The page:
Most important of all however in the fight against wildlife trafficking, is tackling corruption in the management and protection of fauna resources.

William Assanvo, ENACT Regional Coordinator West Africa, ISS

This article was first published by the ENACT project.

Picture: © WWF Global Photo Network/Flickr

Israel’s Violent Response to Nonviolent Protests

international News, Military, Terrorism, War

israel1Israel’s Violent Response to Nonviolent Protests

Yasser Murtaja was a self-taught photojournalist who reported on his community and had the distinction of doing camerawork for a documentary by Ai Weiwei, the Chinese dissident and artist.

Normally, that wouldn’t be a life-threatening career. But Mr. Murtaja, 30 years old and the father of a 15-month-old son, lived in Gaza, the enclave of nearly two million Palestinians ruled by ruthless Hamas militants that has been devastated by an 11-year blockade by Israel and Egypt and three wars between Israel and Hamas that have killed thousands of Palestinians and about 100 Israelis.

On Friday, Mr. Murtaja was shot and killed by Israeli security forces whilecovering protests that over the past two weeks have drawn tens of thousands of Palestinians to Gaza’s border with Israel, demanding to return to lands their families lost in the 1948 war that accompanied Israel’s founding.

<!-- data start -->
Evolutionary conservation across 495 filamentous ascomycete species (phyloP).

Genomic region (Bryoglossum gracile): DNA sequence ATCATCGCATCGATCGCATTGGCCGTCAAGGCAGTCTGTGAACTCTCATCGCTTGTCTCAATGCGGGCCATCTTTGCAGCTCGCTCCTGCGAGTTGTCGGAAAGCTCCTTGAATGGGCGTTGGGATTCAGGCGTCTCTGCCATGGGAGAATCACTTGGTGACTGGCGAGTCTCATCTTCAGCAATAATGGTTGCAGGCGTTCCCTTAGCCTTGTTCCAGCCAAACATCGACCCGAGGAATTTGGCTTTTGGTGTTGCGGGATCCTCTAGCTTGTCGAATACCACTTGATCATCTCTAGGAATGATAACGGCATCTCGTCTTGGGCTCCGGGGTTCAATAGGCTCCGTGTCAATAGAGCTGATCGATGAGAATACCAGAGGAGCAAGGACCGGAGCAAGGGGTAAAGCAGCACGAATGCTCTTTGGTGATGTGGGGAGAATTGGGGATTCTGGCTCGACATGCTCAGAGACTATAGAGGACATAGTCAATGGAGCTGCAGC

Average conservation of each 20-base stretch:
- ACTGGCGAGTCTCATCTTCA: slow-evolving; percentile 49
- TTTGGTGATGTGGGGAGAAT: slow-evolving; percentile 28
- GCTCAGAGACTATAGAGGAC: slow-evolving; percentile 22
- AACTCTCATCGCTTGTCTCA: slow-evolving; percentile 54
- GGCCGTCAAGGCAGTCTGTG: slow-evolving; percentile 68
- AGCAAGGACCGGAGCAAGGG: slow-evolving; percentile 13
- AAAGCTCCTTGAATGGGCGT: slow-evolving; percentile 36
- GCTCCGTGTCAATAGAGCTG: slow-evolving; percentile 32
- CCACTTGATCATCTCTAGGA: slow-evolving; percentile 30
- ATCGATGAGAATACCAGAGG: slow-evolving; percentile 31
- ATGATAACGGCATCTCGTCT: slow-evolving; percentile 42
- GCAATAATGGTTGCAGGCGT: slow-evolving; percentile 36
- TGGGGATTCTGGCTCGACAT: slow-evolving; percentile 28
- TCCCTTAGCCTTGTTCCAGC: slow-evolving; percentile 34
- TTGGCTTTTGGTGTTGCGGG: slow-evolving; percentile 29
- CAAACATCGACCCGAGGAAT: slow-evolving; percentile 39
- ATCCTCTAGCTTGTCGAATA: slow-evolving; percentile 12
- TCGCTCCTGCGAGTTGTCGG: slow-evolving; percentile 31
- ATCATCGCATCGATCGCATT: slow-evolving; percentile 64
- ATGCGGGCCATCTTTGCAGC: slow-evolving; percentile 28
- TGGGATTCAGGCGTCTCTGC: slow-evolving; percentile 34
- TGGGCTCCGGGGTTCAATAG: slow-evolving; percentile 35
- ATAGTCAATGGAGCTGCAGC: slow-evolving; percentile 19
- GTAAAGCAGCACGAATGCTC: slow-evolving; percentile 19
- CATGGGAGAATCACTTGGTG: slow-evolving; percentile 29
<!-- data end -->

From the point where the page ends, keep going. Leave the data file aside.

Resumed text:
At times, some of the younger protesters have moved close to the border’s no-go zone, burning tires and throwing rocks at the fence. Israel has said some Gazans have tried to toss crude explosives, shoot weapons and breach the barrier.

But in general, the protests have been peaceful, with many demonstrators staying far back from the heavily fortified fence to picnic and hold a tent camp sit-in. There has been no apparent reason for Israel to use live ammunition.